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Review of Open Clasp’s Rattle Snake at Soho Theatre

Open Clasp Snake
Open Clasp Snake

Coercive controlling domestic abuse may not sound like a good subject to turn into an entertainment for the masses. When the play is based on real life stories from women that have suffered and survived such abuse, then it starts to sound even less like something I would want to see. However, being nothing if not professional, I went along to the Soho Theatre to see Open Clasp’s production Rattle Snake.

In a cube-shaped stage, two women sit at a dinner table facing each other. They don’t speak to each other but they are interacting by carrying out a set of what looks like ritual moves with the glasses on the table. As they get faster, one of the women makes a mistake and the two freeze, looking around in fear, waiting for something or someone to react to the mistake. When nothing happens, the two relax slightly, then start again. After a while, they stand and talk to the audience. We learn that they are Suzy (Christina Berriman Dawson) and Jen (Eilidh Talman) and they both have one thing in common – James. They talk about how they met James, and what he was like when they first got together. Their stories are very similar, indeed at times, exactly the same, as their relationship with James progresses. As they let him into their lives, he starts to take over – subtly at first, but then bit by bit, chipping away at Suzy and Jen, taking them away from the world and making him, and his behaviour, the centre of their existence, and using every means at his disposal to ensure that never changes.

Hold my hands up time here. I may have been guilty of a touch of premature evaluation in my approach to Rattle Snake. In my mind, I had an idea that it was going to be an hour of woe, with harrowing stories one after another of women and the men who abused them. In reality, writer Catrina McHugh has crafted a fascinating tale that, rather as James does with the women he meets, draws you in gently and then takes you along a road that gets more horrific as it goes along. Even sitting in the audience, knowing the subject matter, I could see how two nice, intelligent women like Suzy and Jen could get hooked by James. I even, in some ways began to understand why Suzy stuck it out for as long as she did. This is a really powerful play made even more poignant by the fact it is based on real events that are still taking place every day outside in the real world.

Full credit has to go to Christina Berriman Dawson and Eilidh Talman for two very strong performances, not only as Suzy and Jen but also, at times, as an embodiment of James himself. Both actors really threw themselves physically and emotionally into their roles so convincingly that, as sometimes happens, I almost forgot they were actors. Director Charlotte Bennett and Movement Director Robby Graham from South Paw Dance Company moves the actors well within the confined space of the three-dimensional cube – set design by Anna Reid – that is their world. And there is a lovely flow to the movement between them as they – whether as the women or James – seem to dance around each other and their ‘home’. The dinner table was, I think, an inspired idea. I loved the way it was constantly being fiddled with and adjusted – at times almost absent-mindedly – by the actors in an almost desperate attempt to make sure it was perfect.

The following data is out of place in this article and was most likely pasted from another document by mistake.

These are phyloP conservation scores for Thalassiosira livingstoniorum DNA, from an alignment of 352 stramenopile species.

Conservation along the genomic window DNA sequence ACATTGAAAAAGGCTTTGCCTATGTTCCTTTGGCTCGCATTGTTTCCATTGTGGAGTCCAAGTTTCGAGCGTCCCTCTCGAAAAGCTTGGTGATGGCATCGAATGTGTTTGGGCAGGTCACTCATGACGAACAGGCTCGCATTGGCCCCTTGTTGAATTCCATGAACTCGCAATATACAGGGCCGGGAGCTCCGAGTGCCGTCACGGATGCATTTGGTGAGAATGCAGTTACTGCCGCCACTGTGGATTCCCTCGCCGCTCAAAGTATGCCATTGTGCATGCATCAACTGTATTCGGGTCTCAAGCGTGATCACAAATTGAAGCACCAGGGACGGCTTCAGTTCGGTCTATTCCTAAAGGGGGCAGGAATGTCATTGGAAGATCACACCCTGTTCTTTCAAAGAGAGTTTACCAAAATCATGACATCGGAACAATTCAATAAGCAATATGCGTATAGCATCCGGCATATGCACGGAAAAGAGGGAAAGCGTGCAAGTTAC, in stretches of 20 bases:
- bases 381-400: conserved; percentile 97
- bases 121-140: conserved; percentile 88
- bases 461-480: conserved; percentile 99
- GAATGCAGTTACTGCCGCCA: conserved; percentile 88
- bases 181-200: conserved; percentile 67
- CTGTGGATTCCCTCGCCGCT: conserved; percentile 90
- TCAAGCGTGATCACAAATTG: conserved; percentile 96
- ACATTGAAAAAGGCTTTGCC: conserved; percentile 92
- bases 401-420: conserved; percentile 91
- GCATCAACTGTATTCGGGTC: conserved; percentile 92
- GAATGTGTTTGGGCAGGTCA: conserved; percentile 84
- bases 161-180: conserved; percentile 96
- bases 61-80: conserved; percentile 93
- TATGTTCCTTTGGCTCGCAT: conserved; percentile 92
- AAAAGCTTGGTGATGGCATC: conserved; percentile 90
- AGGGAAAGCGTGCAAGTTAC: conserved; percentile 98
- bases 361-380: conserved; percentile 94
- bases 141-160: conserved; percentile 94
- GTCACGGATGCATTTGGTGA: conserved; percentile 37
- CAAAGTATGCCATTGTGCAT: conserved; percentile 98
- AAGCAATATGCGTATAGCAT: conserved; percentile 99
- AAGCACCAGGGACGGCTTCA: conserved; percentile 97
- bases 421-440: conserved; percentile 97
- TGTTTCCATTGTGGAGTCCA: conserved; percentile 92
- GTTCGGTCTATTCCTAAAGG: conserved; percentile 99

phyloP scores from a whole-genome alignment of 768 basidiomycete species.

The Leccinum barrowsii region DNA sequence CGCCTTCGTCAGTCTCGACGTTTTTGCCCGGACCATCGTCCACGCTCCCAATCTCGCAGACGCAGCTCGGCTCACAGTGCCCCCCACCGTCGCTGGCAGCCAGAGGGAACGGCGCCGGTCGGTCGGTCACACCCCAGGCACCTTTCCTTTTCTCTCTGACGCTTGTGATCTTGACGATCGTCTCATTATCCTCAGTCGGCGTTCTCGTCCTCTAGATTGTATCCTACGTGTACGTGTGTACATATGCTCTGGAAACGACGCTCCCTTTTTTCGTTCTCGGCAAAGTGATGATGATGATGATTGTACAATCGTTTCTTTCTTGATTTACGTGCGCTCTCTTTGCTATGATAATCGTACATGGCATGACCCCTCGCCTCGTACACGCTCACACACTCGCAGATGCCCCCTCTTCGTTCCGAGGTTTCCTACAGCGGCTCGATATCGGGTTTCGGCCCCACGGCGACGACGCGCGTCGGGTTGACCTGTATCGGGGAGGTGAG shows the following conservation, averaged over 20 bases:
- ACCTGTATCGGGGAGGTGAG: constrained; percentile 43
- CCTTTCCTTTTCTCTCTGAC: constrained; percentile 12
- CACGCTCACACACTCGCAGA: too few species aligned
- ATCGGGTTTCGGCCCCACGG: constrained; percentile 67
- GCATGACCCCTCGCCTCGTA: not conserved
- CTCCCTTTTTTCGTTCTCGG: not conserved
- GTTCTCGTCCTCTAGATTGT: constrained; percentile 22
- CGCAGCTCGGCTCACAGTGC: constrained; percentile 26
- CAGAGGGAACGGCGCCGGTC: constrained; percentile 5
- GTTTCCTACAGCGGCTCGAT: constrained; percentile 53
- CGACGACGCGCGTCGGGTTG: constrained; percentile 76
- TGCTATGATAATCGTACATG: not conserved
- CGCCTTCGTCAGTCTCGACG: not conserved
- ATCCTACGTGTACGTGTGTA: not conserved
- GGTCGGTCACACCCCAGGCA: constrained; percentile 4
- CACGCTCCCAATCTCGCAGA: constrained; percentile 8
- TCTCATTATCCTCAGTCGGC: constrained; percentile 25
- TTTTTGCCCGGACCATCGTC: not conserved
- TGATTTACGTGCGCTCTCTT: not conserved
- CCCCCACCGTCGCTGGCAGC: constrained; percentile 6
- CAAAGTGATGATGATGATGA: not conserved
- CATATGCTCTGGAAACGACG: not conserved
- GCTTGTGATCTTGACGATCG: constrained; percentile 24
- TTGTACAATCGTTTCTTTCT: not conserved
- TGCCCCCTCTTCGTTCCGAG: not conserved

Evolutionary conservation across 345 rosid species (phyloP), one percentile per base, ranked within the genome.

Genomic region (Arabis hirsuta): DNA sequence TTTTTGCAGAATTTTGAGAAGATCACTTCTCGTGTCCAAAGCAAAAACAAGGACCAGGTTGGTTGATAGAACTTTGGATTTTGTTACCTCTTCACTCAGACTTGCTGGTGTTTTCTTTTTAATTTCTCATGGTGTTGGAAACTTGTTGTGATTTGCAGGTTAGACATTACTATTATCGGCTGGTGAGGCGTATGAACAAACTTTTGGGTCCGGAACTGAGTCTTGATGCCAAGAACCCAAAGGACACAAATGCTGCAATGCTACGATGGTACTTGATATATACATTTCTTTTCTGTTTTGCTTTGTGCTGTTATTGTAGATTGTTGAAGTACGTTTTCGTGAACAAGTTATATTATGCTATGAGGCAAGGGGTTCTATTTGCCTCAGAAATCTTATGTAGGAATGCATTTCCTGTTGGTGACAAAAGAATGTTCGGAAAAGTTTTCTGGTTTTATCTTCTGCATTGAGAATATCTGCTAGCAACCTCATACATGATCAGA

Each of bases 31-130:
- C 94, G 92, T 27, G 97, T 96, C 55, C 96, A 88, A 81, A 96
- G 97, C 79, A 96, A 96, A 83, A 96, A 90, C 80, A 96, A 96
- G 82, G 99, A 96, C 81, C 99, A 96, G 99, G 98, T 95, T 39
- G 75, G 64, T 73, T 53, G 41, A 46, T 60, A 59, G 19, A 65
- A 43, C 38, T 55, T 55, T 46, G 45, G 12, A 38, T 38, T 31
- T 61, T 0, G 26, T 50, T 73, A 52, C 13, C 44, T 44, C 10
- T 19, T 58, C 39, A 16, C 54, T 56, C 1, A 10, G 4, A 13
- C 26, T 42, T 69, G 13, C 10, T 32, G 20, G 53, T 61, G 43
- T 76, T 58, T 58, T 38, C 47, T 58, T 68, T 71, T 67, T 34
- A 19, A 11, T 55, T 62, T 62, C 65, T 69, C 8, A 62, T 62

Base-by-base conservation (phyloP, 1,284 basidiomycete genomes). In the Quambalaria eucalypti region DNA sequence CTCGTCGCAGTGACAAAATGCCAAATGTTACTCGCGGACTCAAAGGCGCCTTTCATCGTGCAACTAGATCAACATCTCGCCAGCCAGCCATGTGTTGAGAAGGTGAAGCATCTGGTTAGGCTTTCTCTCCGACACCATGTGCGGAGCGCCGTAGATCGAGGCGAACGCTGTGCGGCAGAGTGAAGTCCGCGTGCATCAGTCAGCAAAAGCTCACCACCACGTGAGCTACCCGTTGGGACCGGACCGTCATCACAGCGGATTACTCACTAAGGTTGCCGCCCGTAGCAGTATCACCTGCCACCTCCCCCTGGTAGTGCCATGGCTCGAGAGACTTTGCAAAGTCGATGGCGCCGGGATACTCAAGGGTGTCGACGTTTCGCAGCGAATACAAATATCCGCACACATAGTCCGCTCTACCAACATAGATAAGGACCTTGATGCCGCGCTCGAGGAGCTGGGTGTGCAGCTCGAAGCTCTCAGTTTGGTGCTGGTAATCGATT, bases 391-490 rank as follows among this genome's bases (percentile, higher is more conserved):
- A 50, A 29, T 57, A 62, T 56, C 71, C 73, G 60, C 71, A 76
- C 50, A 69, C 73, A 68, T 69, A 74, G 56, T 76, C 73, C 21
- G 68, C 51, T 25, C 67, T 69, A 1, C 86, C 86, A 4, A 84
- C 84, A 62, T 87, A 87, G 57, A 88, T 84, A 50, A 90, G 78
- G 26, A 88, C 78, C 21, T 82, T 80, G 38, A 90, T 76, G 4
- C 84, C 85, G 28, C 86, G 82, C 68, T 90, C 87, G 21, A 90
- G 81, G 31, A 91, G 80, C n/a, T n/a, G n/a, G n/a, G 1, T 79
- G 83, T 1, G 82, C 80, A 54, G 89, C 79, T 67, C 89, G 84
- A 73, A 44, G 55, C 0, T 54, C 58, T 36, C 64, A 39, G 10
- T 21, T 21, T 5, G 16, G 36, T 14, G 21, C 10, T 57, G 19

Rattle Snake is a surprising play in so many ways. It tackled what could have been an extremely heavy and depressing subject, in an entertaining and informative way that had me totally hooked all the way through. I think the highest praise I can give is that Open Clasp Theatre Company managed to do in roughly an hour, what The Archers – with its Rob and Helen story – took nearly three years to do. Whilst there are not a lot of laughs in the show, it is an amazing and highly heartbreaking production. As an awareness-raising piece of work and as a play in its own right, Rattle Snake is pretty much faultless and, as it wends its way around the UK on tour, I would really recommend everyone takes an hour out their day and goes to see it.

5 Star Rating

Review by Terry Eastham

Rattle Snake is based on the real life stories of women who have faced and survived coercive controlling domestic abuse. On Tuesday, BBC Woman’s Hour discussed the effect of coercive control on children. Earlier this month, the government launched a public consultation into domestic abuse. And yet prosecutions since the law changed in 2015, making coercive control in relationships a crime, remain low, as highlighted in the Observer earlier this month.

Coinciding with this change in UK law , Rattle Snake was originally developed as part of a training programme for frontline police officers in Durham. As with Key Change which was created with women serving at HMP Low Newton in County Durham, it was inspired by the women who put their trust in Open Clasp to tell their stories.

Rattle Snake
An Open Clasp and Live Theatre co-production
Written by Catrina McHugh MBE
Directed by Charlotte Bennett
Age Recommendation: 15+
A story with no ending; a chance meeting with one man changes the lives of two women forever.
Now they both live trying to predict the unpredictable. Rattle Snake is an epic tale, based on real

life stories of women who have faced and survived coercive controlling domestic abuse. Recom-
mended age: 15+

Tour dates include:
8-19 May, Soho Theatre, London
29 May, Theatre Deli, Sheffield
30 May, Gala Theatre, Durham
1 June, Oldham Library
5-9 June, Live Theatre, Newcastle
Plus community venues


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